Another resolution is for me to attempt meal planning because cooking this week almost killed me. I feel like I can either clean or cook or homeschool, but the combination of all three feels like it's going to crush me sometimes. And usually the hardest part for me is figuring something out to actually eat. It's just some mental block I have. So the other night I pulled out my favourite cookbooks and wrote a month's worth of recipes into the planner. I want to use my cookbooks more because I love them, and always feel lazy not using them. Two birds, one pesky resolution stone.

{six}

I picked my saint of the year from Jen's saint generator, and received St. Fabiola of Rome. She's the patron of difficult marriages, victims of abuse, victims of unfaithfulness, victims of adultery, divorced people, and widows. I swear, every saint I've picked the last couple years are patrons of really terrible things. And I'll also state for the record that my marriage is in now way especially difficult right now, and no abuse or all that other bad stuff! Thankfully. I guess she wants some cheerful intercessions, or something. She was a great friend of St. Jerome who was a tough cookie to be friends with but he really liked her so that's gotta say something for her personality. She musta been feisty!



Also, when I was doing a little research I found this wacky article of an art exhibit done about her which I found completely fascinating. It's a beautiful original portrait.

{seven}



January. It's a helluva month. I'm trying to give myself a little credit and not feel too much pressure. We were all inside all week because of temperatures not getting out of the -20's, so cabin fever may kill me. I'm allowing a bit more tv, more book reading for me, and trying not to look at the calendar. But there are some really rough days. Please let it warm up just a little so I can throw some kids outside!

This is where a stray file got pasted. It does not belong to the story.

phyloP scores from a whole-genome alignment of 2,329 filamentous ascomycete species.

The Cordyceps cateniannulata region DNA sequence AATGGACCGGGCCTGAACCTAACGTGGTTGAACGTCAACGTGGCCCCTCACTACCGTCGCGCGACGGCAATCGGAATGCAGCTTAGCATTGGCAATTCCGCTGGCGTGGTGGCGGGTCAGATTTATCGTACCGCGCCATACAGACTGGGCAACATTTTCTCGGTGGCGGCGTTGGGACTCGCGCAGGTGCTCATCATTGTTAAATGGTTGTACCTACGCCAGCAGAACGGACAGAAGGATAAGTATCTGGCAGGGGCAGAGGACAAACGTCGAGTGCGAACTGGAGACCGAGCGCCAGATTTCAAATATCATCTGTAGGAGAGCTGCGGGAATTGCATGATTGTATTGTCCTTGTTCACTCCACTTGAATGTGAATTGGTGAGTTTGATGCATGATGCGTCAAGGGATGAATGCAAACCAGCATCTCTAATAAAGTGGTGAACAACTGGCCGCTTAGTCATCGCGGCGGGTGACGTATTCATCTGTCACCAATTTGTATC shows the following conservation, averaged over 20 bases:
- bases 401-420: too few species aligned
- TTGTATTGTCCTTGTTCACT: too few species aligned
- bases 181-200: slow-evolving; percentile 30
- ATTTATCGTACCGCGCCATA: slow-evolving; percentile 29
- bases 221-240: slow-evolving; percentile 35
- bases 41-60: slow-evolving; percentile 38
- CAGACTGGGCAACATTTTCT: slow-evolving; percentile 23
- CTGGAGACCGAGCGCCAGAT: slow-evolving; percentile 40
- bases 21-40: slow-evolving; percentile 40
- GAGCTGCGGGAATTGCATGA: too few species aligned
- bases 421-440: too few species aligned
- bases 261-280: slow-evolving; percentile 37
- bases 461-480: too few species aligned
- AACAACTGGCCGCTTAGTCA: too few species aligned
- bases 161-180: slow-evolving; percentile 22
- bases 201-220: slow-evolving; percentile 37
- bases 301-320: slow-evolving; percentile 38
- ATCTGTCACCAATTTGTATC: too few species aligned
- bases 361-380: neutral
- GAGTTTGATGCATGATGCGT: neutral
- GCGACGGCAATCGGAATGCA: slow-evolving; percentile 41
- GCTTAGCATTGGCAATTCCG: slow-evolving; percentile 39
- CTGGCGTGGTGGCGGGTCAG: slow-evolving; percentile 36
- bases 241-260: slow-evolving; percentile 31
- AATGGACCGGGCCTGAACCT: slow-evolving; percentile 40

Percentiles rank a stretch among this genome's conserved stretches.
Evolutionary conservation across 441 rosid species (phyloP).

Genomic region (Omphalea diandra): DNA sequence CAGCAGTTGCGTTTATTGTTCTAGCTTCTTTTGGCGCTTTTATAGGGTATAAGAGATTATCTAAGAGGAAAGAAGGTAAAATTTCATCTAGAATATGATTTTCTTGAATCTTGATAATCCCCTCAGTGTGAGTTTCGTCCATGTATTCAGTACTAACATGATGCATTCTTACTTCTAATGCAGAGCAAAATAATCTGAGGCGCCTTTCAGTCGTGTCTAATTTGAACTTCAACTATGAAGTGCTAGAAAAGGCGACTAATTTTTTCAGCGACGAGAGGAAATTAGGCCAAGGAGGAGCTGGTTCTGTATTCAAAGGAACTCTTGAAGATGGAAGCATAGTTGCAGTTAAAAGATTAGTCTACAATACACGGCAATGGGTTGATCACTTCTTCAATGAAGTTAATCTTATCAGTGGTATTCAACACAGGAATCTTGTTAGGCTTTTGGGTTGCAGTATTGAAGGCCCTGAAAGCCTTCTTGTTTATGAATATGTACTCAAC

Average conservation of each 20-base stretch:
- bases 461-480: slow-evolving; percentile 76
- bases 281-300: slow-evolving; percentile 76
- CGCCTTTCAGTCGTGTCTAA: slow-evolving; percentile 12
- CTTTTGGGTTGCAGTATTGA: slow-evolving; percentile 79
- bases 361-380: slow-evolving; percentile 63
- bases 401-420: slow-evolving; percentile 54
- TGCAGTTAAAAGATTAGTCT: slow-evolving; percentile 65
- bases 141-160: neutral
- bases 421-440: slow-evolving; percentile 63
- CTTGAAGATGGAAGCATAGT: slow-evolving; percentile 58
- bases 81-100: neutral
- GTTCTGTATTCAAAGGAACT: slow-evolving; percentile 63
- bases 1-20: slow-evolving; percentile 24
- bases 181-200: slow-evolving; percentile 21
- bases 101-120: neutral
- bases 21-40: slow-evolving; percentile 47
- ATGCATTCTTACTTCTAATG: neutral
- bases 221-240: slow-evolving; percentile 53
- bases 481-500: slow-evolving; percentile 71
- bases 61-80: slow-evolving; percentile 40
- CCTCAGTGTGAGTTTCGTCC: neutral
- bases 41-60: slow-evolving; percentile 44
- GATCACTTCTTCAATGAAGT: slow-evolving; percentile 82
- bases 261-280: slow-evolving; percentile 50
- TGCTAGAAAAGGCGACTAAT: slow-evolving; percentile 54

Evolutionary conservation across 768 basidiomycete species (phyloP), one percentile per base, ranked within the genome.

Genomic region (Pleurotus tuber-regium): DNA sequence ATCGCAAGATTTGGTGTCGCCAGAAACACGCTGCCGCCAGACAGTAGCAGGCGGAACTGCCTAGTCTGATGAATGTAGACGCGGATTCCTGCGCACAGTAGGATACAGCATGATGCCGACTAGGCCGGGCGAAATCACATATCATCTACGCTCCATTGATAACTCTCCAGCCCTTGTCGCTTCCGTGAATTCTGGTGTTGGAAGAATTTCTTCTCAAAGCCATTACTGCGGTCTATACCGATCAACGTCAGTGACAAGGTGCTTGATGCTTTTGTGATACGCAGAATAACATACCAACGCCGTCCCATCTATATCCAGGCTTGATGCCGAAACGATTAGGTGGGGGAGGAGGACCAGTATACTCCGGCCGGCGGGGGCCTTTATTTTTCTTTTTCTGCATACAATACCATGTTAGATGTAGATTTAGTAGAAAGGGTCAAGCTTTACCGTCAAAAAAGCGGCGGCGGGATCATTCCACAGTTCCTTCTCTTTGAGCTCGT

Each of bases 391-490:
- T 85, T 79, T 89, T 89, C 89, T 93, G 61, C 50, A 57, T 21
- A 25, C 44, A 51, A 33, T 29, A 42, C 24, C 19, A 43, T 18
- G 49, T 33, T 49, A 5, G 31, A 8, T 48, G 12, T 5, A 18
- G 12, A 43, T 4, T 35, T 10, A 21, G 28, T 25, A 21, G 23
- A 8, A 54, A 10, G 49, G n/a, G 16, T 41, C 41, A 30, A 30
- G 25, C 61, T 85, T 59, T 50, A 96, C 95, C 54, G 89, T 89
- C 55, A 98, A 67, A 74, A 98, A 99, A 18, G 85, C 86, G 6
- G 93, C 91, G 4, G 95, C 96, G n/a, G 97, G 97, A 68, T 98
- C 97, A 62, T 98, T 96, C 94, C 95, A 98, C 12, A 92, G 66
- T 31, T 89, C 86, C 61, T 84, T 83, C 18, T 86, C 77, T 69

Hope you all are having a great weekend!





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Wednesday, January 7, 2015

Digging Out From Under It All










Sometimes I feel as if I started blogging because of the long, dark winters and my need to communicate with the outside world on days where it was too cold to go outdoors. Just me and my babies in a house in the cold writing a little her and there, adding some comfort to going it alone with kids - and it feels so much like sending a message out in a bottle. For this reason I feel so comforted by this little blog on weeks like this, where the temperature doesn't rise above -20, the wind blows, the snow billows down. It feels comforting and nostalgic somehow to tippity-tap a little blog post because it's what I've been doing for almost four winters now. Time flies as they say, but here I am slightly altered in four years but still very much ensconced, and mashed into life with little kids.